Rising junior Kelsey Chase is among the recipients of the third-annual Great Northwest Athletic Conference Faculty Athletic Representatives Scholar-Athlete awards. Kelsey is a track stand-out, and an academic star as well, with her 3.9 gpa and status as a University Scholar. Congratulations, Kelsey!
July 4th, 2014 § 0
June 2nd, 2014 § 0
Kelly Pantoleon is a graduating creative writing major from Oak Harbor, WA. When she started college, she knew she would want to go into book editing and publishing, so she joined the English major. Kelly says that she is “like most English majors” in feeling that “books are my best friends.”
During her time at Seattle Pacific University, her favorite course has been American Ethnic Literature with Dr. Middeljans. “It made me realize that even as accepting as I am, and as much progress as we as a society have made, there’s always more to learn, more to understand about people who are are different from you, and more room to open your mind.” She added that Dr. Middeljans’s humor is also a great part of her classes.
Fitting for an English major, Kelly is “obsessed with everything about grammar [....] If I could have majored in just punctuation, I would have.”
Since her dream is one day to own an independent publishing house and make books by hand, Kelly hopes that her first post-graduate job will be in the publishing industry. Her suggestions for new English majors are to “be open-minded in the types of classes you take. Take some philosophy classes; they go very well with literature/writing. Do the reading for every class. It may be a lot, but it’s always worth it. Participate in class discussions as much as you possibly can—English majors are kind people.”
May 29th, 2014 § 0
Since I was a young child, I have carried a knife by its blade. No matter how many times I prayed, no matter how many times I dug into my heart trying to pick out the blade, the feeling would not go away. Hell remained within me as if I were Satan from Paradise Lost wandering the earth, except instead of seeking revenge, I sought a way to assuage the pain.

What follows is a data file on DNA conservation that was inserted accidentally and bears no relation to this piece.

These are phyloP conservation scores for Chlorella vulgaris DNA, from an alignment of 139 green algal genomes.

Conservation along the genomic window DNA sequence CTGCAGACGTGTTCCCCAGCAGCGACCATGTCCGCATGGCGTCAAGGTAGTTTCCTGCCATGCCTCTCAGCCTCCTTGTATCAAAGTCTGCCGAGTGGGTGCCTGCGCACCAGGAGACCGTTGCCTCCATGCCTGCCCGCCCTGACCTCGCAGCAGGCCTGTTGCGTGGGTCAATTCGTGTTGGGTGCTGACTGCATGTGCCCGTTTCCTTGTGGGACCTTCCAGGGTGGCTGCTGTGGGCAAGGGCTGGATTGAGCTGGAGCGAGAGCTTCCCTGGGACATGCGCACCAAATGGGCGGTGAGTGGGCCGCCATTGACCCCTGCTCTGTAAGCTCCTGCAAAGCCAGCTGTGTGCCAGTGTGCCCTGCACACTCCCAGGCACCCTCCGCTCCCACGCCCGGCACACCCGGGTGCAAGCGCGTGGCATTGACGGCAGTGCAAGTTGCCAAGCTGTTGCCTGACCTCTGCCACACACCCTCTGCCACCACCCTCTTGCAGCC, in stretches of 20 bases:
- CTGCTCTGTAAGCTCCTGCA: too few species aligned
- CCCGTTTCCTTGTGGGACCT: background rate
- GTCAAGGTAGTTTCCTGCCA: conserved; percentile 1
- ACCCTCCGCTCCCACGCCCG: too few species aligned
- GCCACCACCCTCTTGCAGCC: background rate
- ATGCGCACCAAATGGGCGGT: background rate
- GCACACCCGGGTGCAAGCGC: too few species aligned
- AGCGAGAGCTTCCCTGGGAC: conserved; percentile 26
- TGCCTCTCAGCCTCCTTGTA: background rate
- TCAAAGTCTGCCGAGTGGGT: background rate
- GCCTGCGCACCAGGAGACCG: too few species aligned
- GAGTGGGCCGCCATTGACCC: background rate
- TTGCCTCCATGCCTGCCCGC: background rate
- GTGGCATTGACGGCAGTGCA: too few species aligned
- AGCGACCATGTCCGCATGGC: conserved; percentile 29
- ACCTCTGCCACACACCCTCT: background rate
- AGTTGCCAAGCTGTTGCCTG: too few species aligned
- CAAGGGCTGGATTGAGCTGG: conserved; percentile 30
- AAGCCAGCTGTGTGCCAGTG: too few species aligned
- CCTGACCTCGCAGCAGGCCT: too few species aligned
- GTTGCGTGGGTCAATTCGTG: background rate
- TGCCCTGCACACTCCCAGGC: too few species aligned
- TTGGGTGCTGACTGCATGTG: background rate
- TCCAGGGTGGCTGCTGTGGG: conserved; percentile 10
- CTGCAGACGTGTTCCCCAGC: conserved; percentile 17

I don’t know why I gravitated towards novels. Maybe it was because when I had a character to cling to, I was never truly alone. The library was where I first found friends. Books are quiet, orderly, accepting creatures, and, for a while, I could forget about the knife I carried.
But the mere act of reading is not enough to save oneself from loneliness. As I grew older, I found that the old stories of talking animals, knights and dragons had begun to lose their luster. I needed a story that would touch me deep within my bones and understand my pain.
My first gothic novel was The Phantom of the Opera by Gaston Leroux. Within its pages, I discovered a character who understood what it was to be alone. The Phantom was a character with a kindred spirit, someone I could look towards whenever I thought I was alone in my suffering. I had finally found a friend who understood. The realization that there were authors who had created characters I could sympathize with gave me hope. I no longer had to carry the knife blade alone.
Now in my final year of college, I am finally starting to let the blade go. The knife is slowly dissolving in the camaraderie I have found in my closest friends. But even though I now have friends of flesh and blood, I will always have a special affection for the fictional friends of my childhood—the Raskolnikovs, the Frankensteins and Phantoms who taught me that no one, not even someone who feels like Satan from Paradise Lost, is truly alone.
–Jay Payne, Senior English major